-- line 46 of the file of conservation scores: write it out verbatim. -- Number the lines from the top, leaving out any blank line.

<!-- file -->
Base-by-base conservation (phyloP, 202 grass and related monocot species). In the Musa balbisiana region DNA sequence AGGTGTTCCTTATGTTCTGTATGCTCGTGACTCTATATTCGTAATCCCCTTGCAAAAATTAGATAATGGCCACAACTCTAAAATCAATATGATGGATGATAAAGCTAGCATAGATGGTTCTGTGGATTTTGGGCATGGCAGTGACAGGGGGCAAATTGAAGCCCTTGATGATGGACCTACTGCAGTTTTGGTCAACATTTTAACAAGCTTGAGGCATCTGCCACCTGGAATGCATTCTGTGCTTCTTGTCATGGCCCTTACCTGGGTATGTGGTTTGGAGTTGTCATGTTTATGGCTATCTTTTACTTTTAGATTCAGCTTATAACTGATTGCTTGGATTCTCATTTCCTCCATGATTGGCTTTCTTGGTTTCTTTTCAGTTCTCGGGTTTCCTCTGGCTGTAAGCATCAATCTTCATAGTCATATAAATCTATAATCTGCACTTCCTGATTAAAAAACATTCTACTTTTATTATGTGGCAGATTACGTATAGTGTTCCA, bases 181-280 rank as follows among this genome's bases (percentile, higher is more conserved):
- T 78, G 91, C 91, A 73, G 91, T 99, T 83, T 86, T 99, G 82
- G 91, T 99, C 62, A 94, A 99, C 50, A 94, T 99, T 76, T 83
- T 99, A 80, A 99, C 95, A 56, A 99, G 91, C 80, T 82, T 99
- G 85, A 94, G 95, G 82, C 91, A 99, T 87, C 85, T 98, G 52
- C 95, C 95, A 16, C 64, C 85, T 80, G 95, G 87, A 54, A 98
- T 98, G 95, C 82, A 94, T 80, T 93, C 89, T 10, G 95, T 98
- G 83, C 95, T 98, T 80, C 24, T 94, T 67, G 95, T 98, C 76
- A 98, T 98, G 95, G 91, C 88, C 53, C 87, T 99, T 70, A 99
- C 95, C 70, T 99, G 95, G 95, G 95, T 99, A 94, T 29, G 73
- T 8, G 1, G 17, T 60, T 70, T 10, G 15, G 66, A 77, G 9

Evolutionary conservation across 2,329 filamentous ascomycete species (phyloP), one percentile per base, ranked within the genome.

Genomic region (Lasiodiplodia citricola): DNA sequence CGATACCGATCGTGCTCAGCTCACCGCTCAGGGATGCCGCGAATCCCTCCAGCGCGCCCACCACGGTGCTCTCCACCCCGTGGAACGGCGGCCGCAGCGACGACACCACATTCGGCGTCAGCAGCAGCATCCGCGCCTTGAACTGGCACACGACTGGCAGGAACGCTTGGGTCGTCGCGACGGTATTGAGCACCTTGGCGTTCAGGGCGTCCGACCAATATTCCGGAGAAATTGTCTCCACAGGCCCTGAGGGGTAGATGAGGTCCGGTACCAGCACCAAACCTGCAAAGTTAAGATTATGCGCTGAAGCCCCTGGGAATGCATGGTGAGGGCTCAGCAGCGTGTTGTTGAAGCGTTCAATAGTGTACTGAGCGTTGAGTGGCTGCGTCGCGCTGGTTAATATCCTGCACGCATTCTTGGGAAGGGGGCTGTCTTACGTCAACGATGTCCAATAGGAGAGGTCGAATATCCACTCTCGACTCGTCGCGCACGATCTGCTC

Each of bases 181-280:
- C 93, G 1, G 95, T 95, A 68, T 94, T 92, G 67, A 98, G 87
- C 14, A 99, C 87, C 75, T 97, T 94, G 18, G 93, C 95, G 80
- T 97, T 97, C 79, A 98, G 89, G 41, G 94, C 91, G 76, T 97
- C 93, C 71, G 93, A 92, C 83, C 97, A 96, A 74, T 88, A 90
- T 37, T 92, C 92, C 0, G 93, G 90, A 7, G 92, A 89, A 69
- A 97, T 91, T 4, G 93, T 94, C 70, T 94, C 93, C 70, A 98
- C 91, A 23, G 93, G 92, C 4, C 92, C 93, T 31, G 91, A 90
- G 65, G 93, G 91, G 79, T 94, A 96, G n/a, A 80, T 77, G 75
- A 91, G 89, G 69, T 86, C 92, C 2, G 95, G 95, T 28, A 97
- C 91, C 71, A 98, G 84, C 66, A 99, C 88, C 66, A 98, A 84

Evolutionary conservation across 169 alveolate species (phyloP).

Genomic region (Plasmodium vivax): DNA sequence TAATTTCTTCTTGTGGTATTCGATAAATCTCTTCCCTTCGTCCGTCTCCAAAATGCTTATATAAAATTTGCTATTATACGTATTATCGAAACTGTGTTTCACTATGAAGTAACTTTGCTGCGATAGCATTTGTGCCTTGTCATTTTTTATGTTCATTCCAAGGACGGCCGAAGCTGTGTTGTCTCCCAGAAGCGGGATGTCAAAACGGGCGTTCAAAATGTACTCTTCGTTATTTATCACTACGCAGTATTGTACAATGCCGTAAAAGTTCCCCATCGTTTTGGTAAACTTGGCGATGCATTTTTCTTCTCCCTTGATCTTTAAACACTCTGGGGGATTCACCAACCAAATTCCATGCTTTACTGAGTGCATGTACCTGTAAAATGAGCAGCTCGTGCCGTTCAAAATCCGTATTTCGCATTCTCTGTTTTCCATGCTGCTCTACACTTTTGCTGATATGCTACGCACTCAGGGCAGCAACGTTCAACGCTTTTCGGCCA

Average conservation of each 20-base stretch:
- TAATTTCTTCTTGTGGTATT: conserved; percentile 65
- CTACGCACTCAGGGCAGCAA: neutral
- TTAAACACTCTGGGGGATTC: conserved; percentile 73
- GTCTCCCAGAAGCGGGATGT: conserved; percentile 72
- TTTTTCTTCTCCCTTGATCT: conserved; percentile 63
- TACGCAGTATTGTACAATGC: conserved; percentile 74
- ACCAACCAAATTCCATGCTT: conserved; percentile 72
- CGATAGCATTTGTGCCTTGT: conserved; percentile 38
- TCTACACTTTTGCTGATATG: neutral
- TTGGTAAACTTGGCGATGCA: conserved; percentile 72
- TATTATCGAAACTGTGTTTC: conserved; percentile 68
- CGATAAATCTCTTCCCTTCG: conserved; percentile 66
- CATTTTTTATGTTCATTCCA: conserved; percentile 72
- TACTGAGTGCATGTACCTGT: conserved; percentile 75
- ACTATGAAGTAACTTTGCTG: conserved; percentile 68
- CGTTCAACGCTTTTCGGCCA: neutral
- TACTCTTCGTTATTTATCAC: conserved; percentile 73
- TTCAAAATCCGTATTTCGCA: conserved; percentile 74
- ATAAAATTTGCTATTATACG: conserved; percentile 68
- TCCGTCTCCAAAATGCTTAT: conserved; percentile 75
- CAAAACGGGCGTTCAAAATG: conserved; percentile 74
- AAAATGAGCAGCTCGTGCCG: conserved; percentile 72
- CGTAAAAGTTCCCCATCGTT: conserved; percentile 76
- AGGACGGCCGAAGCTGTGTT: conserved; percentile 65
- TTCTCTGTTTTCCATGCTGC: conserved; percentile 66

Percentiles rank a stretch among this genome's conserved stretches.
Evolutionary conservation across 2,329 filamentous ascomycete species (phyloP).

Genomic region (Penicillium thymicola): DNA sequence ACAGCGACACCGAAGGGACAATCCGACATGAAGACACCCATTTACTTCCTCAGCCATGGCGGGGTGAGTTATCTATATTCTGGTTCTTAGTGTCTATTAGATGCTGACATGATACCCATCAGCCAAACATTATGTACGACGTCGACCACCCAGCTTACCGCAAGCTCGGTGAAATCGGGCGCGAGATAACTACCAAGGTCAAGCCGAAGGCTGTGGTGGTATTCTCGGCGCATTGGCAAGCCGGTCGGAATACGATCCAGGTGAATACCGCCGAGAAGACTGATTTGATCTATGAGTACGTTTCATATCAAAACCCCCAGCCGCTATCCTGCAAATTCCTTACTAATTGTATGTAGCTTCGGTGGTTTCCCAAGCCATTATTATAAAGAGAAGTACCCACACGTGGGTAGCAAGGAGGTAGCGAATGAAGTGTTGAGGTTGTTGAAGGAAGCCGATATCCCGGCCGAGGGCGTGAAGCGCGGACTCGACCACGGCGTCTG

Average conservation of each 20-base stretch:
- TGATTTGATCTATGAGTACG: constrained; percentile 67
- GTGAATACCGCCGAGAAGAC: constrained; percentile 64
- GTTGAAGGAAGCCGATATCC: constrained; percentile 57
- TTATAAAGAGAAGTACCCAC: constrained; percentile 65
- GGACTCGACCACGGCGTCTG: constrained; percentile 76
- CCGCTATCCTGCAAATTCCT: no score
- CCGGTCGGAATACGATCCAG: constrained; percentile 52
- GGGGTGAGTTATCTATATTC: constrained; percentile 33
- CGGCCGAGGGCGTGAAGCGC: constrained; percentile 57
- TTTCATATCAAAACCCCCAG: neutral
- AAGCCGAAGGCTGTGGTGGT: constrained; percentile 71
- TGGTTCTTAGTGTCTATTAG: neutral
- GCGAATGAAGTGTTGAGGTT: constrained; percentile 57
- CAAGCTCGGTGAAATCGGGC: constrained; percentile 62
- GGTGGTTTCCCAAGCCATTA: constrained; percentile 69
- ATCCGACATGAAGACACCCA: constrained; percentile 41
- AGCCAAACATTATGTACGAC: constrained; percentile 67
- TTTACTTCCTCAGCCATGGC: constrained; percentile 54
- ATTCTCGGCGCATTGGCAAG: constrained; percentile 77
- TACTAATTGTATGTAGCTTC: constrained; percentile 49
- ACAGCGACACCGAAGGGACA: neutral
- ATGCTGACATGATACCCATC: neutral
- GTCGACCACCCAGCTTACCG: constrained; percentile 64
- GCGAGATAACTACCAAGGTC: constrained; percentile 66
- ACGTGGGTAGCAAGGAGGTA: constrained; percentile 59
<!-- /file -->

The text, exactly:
- ATAAAATTTGCTATTATACG: conserved; percentile 68